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Good Finds

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Story by kimberly bonéy

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Photos:betsy erickson

DAVE ANDERSON’S

AS MARILYN

SEEN AT

NS E X I V E VINTAG Dave Anderson will never forget the moment that well-known Ventura County artist Chris Martinez said the words that would change his world: “You, Dave, can make a living as an artist.” Anderson had always loved art. His earliest artistic expressions were childhood sketches of Charlie Brown and Garfield comics from the Sunday paper. But making a living in art was something he hadn’t believed was possible until his mentor and friend uttered the words.

RAW TALENT MAKING A LIVING AS A N ARTI S T

Martinez became aware of Anderson’s raw talent upon seeing his portfolio. Dave Anderson’s wife, Patty, took the initiative to share her husband’s portfolio with Martinez, and essentially propelled his career as a professional artist. Even now, Anderson admits he is not sure he would be where he is in his career today if it weren’t for his wife’s belief in his talent. Anderson had formerly worked as a fisherman and was always4 continued on page 66 november 2013 ENJOY | 65


g n i s u f n i r o …passiongef concepts vinta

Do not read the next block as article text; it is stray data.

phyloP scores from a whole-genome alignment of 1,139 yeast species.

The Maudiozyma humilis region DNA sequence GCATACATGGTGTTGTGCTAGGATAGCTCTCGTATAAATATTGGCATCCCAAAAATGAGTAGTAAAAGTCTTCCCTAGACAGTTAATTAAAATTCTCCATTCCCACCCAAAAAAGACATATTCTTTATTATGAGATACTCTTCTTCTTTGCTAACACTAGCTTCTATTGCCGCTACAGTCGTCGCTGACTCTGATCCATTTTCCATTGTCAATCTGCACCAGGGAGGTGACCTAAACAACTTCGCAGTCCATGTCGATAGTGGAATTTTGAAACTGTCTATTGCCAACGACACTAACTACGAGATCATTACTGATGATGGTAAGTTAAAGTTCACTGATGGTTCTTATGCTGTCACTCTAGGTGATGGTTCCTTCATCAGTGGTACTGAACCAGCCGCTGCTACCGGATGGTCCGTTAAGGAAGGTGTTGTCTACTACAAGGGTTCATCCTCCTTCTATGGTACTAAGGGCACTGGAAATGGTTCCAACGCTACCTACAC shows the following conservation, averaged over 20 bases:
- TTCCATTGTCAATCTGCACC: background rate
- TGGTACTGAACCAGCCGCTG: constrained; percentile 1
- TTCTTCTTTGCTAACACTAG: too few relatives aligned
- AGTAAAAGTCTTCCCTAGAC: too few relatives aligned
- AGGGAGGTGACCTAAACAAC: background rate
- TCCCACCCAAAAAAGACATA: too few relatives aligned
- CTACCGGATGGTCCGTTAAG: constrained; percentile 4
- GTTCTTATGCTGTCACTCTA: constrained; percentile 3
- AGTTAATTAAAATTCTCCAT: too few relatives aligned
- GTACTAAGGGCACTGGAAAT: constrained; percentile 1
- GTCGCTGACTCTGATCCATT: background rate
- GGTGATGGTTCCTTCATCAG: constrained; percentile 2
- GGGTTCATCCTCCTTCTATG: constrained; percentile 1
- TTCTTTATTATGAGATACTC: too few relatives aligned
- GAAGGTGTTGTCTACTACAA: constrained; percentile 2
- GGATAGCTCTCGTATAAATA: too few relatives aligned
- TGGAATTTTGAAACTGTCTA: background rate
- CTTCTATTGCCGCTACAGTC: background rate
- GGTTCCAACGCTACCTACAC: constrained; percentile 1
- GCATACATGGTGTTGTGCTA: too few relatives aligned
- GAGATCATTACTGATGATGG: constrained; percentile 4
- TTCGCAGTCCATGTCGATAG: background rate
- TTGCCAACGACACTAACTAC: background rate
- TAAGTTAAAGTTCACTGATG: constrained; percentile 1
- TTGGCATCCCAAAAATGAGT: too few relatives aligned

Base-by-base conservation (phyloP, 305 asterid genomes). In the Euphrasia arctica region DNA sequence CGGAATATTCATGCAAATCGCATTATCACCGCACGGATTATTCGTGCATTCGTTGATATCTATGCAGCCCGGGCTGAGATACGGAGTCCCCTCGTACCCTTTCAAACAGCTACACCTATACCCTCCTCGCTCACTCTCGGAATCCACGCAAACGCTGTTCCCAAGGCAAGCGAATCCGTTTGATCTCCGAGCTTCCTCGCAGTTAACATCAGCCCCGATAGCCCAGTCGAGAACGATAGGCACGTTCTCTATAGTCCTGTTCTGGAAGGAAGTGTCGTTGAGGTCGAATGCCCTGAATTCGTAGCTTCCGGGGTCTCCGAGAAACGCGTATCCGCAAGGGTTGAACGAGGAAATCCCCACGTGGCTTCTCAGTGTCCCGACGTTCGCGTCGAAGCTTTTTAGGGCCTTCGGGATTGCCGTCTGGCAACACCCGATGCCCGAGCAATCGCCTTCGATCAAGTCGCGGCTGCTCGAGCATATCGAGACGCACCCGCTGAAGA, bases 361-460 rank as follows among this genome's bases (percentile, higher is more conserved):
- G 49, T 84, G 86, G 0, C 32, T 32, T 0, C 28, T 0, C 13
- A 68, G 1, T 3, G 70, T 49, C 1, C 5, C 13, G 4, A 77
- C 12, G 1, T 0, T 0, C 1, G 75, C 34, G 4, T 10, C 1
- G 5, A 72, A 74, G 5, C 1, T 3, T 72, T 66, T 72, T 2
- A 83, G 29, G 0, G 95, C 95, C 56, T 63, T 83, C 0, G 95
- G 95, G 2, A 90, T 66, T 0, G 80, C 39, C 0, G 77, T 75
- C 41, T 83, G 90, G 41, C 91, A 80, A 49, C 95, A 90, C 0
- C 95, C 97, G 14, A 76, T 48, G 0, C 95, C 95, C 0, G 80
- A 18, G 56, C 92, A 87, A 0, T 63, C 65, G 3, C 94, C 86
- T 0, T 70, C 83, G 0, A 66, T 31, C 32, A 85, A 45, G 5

grateful that he was able to turn one of his passions into a profession. Being surrounded by beautiful sunsets, dolphins and seagulls was naturally inspiring for a man who, at his core, has always been an artist. He often incorporated fish into his art, painted signs and designed T-shirts, in addition to creating pieces for family members while working as a fisherman. His first professional art job, however, came when the marina he worked out of was interested in hiring an artist to paint a photo board. Anderson’s rough sketch on a sheet of lined paper quickly motivated the marina to offer Anderson his first paid job as an artist. During trips between Ventura Harbor and San Francisco, Anderson’s boat was sometimes delayed in the Bay Area due to inclement weather. These extended layovers created the perfect environment for Anderson to hone his artistic abilities. Anderson often asked some of the caricaturists who made their living drawing tourists if he could draw behind them, to better understand their techniques. Many were annoyed at his requests, but one artist, Tang, acquiesced and took Anderson under his wing. Something magical happened when Tang allowed Anderson to set up his easel behind him. Crowds began to gather, and people became intrigued with the idea of being drawn by two artists simultaneously. It brought more business to Tang and more artistic experience to Anderson. “I learned to think outside the gallery – to be fearless, like Tang – to paint right there in the street, in public.” Old horror films, vintage comics, Spanish art, and El Día de los Muertos (the Day of the Dead) are powerful influences for Anderson. Using acrylics, pencil, pen and ink and watercolor, he frequently paints iconic celebrities like Bob Marley, Frank Sinatra and Elvira. Anderson is often commissioned to paint a client into a piece alongside their favorite celebrity, creating the perfect hybrid of personalization and pop culture infusion. He also completes classic portrait work. Anderson spends weekdays painting in his studio at The Jolly Giant Flea Market. On weekends, he sells his works at his booth alongside two other artists who he has invited to share his space – and the spotlight. These artists paint, draw or sketch live models when they are not busy selling one-of-a-kind art pieces and taking orders for 66 | Enjoy November 2013